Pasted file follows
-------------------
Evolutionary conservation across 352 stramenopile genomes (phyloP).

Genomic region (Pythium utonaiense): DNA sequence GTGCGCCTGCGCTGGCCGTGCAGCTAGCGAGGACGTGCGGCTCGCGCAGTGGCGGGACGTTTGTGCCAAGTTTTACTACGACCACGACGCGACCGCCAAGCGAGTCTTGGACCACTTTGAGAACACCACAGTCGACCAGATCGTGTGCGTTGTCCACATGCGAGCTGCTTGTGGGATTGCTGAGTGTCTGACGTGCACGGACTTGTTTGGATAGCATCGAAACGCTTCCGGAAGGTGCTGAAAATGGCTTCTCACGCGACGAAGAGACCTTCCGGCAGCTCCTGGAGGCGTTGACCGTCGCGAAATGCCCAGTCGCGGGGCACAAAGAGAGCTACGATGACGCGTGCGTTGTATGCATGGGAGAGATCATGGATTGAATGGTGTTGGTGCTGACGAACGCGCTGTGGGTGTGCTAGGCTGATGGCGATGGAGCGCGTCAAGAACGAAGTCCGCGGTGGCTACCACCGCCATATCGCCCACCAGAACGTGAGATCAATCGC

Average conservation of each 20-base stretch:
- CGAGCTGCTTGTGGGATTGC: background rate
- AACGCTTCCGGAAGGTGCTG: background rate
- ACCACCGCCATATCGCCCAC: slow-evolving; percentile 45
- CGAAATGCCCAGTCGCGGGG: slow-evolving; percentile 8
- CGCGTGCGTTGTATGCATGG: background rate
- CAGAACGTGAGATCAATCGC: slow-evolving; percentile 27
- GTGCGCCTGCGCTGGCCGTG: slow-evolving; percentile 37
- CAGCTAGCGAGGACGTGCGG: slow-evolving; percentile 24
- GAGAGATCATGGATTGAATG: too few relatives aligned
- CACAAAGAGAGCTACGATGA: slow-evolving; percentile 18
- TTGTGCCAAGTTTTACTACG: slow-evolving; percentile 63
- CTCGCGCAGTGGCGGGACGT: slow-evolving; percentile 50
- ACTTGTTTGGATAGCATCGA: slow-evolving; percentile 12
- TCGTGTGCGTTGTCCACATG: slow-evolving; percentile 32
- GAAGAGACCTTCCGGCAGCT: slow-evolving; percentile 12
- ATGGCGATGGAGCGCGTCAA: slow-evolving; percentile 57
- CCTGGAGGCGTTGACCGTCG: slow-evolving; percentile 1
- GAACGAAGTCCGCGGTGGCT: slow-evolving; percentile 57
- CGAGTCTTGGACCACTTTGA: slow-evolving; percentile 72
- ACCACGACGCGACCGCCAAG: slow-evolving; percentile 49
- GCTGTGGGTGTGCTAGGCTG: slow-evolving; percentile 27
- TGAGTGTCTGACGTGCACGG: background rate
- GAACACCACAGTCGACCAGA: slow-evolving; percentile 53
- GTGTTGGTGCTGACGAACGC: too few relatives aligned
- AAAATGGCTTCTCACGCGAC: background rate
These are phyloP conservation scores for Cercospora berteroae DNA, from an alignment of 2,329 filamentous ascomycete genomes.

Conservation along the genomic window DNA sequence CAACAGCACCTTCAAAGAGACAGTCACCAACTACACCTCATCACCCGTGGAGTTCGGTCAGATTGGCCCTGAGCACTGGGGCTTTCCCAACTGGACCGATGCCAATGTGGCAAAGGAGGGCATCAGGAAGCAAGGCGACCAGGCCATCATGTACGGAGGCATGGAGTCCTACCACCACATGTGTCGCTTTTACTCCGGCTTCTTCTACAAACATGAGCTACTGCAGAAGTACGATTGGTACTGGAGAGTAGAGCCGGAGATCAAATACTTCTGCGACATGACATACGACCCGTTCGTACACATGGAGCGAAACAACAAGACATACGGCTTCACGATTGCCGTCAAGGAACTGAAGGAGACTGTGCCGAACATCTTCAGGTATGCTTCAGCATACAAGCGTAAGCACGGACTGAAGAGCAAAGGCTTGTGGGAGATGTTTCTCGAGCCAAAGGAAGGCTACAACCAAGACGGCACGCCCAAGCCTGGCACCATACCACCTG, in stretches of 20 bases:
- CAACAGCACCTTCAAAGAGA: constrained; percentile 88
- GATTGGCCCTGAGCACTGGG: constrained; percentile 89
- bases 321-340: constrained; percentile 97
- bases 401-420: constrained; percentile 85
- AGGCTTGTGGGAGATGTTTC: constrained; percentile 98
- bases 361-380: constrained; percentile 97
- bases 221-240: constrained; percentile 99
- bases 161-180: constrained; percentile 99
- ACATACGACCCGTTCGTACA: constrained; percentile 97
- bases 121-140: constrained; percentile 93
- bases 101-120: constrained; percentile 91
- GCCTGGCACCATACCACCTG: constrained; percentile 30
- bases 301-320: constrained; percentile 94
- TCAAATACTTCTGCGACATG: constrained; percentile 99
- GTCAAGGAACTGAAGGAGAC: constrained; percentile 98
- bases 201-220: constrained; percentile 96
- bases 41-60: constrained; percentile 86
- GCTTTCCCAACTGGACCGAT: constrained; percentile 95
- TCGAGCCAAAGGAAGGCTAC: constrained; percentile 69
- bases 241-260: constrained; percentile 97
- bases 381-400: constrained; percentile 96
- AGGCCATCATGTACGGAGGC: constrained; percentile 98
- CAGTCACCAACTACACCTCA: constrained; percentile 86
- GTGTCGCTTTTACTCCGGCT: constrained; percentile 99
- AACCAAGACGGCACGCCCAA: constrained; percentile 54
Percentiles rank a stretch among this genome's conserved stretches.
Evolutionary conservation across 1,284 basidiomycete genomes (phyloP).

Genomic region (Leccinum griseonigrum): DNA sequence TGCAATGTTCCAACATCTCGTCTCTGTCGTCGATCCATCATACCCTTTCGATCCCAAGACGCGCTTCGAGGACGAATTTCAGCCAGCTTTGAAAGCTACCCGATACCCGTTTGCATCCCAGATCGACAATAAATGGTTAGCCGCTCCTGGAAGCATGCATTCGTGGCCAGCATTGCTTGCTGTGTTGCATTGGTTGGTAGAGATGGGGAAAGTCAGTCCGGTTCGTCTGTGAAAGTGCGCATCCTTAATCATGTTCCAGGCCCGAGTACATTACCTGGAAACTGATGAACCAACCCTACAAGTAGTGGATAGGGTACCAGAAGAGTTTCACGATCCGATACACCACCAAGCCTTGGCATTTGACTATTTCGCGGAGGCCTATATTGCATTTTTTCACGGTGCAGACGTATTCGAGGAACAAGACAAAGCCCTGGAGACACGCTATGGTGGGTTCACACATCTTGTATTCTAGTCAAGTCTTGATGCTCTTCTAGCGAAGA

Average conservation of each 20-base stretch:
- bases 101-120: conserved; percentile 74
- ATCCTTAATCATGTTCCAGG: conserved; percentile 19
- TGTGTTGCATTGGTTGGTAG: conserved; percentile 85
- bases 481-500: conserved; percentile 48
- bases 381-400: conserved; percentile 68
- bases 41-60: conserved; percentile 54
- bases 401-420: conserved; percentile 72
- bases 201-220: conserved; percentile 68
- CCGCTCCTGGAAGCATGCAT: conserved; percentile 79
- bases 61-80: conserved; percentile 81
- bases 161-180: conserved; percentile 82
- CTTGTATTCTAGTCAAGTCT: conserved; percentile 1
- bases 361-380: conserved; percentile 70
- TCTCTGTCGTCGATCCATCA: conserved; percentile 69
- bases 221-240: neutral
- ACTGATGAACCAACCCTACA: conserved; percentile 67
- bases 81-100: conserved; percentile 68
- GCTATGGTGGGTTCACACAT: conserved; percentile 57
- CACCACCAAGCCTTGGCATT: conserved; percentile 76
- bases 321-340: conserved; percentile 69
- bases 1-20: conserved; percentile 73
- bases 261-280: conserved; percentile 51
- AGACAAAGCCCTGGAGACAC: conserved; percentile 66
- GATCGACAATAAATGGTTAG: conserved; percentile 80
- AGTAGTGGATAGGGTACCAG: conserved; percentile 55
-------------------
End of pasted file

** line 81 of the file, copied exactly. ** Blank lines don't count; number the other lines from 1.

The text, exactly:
- bases 261-280: conserved; percentile 51